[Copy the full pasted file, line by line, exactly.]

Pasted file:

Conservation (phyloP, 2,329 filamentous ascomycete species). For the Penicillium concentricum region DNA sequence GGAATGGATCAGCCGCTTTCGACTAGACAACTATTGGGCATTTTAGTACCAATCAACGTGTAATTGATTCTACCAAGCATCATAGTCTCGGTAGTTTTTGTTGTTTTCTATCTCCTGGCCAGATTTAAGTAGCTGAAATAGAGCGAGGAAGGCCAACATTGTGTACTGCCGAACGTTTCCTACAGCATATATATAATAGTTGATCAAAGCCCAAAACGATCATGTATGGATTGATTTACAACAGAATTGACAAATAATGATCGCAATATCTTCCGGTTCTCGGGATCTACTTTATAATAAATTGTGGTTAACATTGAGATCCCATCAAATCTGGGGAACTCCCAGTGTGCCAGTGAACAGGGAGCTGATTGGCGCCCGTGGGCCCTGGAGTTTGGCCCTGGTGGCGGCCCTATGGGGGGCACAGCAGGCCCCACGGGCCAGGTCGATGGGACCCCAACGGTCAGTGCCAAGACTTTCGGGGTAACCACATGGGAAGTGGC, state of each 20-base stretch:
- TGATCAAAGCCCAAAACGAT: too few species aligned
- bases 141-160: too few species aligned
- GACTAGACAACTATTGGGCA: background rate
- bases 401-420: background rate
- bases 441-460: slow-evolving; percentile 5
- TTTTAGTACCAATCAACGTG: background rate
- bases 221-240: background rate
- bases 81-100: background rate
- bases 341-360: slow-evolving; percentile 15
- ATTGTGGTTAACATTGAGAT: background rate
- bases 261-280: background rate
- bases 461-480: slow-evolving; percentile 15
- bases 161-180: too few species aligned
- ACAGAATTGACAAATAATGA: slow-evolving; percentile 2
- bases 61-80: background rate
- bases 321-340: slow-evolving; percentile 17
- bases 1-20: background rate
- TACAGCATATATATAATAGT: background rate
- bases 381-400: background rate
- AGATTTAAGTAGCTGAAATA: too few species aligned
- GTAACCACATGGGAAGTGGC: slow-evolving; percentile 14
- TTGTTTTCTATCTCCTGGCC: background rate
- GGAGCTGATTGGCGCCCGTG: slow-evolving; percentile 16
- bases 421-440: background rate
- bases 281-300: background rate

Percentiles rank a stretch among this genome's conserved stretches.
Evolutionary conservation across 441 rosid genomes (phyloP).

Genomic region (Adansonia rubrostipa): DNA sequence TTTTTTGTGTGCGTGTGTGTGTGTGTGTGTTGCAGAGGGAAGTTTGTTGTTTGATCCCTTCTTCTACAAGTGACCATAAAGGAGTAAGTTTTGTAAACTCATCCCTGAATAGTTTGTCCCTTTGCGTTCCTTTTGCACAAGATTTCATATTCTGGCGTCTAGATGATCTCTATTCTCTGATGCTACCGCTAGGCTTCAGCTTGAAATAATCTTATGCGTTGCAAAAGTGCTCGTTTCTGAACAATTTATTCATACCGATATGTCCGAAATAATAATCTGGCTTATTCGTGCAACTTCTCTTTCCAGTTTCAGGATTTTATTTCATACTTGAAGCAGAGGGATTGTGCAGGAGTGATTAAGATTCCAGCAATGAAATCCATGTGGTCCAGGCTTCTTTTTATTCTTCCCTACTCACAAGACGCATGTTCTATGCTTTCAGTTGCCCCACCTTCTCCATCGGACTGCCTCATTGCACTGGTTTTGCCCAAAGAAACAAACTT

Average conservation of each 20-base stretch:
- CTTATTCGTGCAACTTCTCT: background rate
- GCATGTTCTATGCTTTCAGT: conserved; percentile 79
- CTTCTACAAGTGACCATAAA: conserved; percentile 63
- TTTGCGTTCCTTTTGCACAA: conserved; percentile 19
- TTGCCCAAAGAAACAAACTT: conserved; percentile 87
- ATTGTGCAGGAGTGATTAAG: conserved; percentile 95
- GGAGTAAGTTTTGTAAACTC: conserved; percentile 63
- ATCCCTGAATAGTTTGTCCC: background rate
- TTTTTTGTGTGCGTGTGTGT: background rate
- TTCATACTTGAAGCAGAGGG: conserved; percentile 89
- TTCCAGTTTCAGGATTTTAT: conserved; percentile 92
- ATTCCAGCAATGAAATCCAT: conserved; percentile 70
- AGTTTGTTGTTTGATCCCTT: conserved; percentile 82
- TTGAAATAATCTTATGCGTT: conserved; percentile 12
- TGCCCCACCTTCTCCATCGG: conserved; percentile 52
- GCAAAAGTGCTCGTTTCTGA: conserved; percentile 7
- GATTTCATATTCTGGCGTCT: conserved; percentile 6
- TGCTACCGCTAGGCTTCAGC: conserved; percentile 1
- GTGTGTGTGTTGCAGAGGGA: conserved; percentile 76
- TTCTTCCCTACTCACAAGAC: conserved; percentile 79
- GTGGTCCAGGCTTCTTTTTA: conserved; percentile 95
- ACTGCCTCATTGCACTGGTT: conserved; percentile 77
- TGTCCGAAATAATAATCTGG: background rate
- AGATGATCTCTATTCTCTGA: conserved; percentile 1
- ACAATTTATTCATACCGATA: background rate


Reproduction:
Conservation (phyloP, 2,329 filamentous ascomycete species). For the Penicillium concentricum region DNA sequence GGAATGGATCAGCCGCTTTCGACTAGACAACTATTGGGCATTTTAGTACCAATCAACGTGTAATTGATTCTACCAAGCATCATAGTCTCGGTAGTTTTTGTTGTTTTCTATCTCCTGGCCAGATTTAAGTAGCTGAAATAGAGCGAGGAAGGCCAACATTGTGTACTGCCGAACGTTTCCTACAGCATATATATAATAGTTGATCAAAGCCCAAAACGATCATGTATGGATTGATTTACAACAGAATTGACAAATAATGATCGCAATATCTTCCGGTTCTCGGGATCTACTTTATAATAAATTGTGGTTAACATTGAGATCCCATCAAATCTGGGGAACTCCCAGTGTGCCAGTGAACAGGGAGCTGATTGGCGCCCGTGGGCCCTGGAGTTTGGCCCTGGTGGCGGCCCTATGGGGGGCACAGCAGGCCCCACGGGCCAGGTCGATGGGACCCCAACGGTCAGTGCCAAGACTTTCGGGGTAACCACATGGGAAGTGGC, state of each 20-base stretch:
- TGATCAAAGCCCAAAACGAT: too few species aligned
- bases 141-160: too few species aligned
- GACTAGACAACTATTGGGCA: background rate
- bases 401-420: background rate
- bases 441-460: slow-evolving; percentile 5
- TTTTAGTACCAATCAACGTG: background rate
- bases 221-240: background rate
- bases 81-100: background rate
- bases 341-360: slow-evolving; percentile 15
- ATTGTGGTTAACATTGAGAT: background rate
- bases 261-280: background rate
- bases 461-480: slow-evolving; percentile 15
- bases 161-180: too few species aligned
- ACAGAATTGACAAATAATGA: slow-evolving; percentile 2
- bases 61-80: background rate
- bases 321-340: slow-evolving; percentile 17
- bases 1-20: background rate
- TACAGCATATATATAATAGT: background rate
- bases 381-400: background rate
- AGATTTAAGTAGCTGAAATA: too few species aligned
- GTAACCACATGGGAAGTGGC: slow-evolving; percentile 14
- TTGTTTTCTATCTCCTGGCC: background rate
- GGAGCTGATTGGCGCCCGTG: slow-evolving; percentile 16
- bases 421-440: background rate
- bases 281-300: background rate

Percentiles rank a stretch among this genome's conserved stretches.
Evolutionary conservation across 441 rosid genomes (phyloP).

Genomic region (Adansonia rubrostipa): DNA sequence TTTTTTGTGTGCGTGTGTGTGTGTGTGTGTTGCAGAGGGAAGTTTGTTGTTTGATCCCTTCTTCTACAAGTGACCATAAAGGAGTAAGTTTTGTAAACTCATCCCTGAATAGTTTGTCCCTTTGCGTTCCTTTTGCACAAGATTTCATATTCTGGCGTCTAGATGATCTCTATTCTCTGATGCTACCGCTAGGCTTCAGCTTGAAATAATCTTATGCGTTGCAAAAGTGCTCGTTTCTGAACAATTTATTCATACCGATATGTCCGAAATAATAATCTGGCTTATTCGTGCAACTTCTCTTTCCAGTTTCAGGATTTTATTTCATACTTGAAGCAGAGGGATTGTGCAGGAGTGATTAAGATTCCAGCAATGAAATCCATGTGGTCCAGGCTTCTTTTTATTCTTCCCTACTCACAAGACGCATGTTCTATGCTTTCAGTTGCCCCACCTTCTCCATCGGACTGCCTCATTGCACTGGTTTTGCCCAAAGAAACAAACTT

Average conservation of each 20-base stretch:
- CTTATTCGTGCAACTTCTCT: background rate
- GCATGTTCTATGCTTTCAGT: conserved; percentile 79
- CTTCTACAAGTGACCATAAA: conserved; percentile 63
- TTTGCGTTCCTTTTGCACAA: conserved; percentile 19
- TTGCCCAAAGAAACAAACTT: conserved; percentile 87
- ATTGTGCAGGAGTGATTAAG: conserved; percentile 95
- GGAGTAAGTTTTGTAAACTC: conserved; percentile 63
- ATCCCTGAATAGTTTGTCCC: background rate
- TTTTTTGTGTGCGTGTGTGT: background rate
- TTCATACTTGAAGCAGAGGG: conserved; percentile 89
- TTCCAGTTTCAGGATTTTAT: conserved; percentile 92
- ATTCCAGCAATGAAATCCAT: conserved; percentile 70
- AGTTTGTTGTTTGATCCCTT: conserved; percentile 82
- TTGAAATAATCTTATGCGTT: conserved; percentile 12
- TGCCCCACCTTCTCCATCGG: conserved; percentile 52
- GCAAAAGTGCTCGTTTCTGA: conserved; percentile 7
- GATTTCATATTCTGGCGTCT: conserved; percentile 6
- TGCTACCGCTAGGCTTCAGC: conserved; percentile 1
- GTGTGTGTGTTGCAGAGGGA: conserved; percentile 76
- TTCTTCCCTACTCACAAGAC: conserved; percentile 79
- GTGGTCCAGGCTTCTTTTTA: conserved; percentile 95
- ACTGCCTCATTGCACTGGTT: conserved; percentile 77
- TGTCCGAAATAATAATCTGG: background rate
- AGATGATCTCTATTCTCTGA: conserved; percentile 1
- ACAATTTATTCATACCGATA: background rate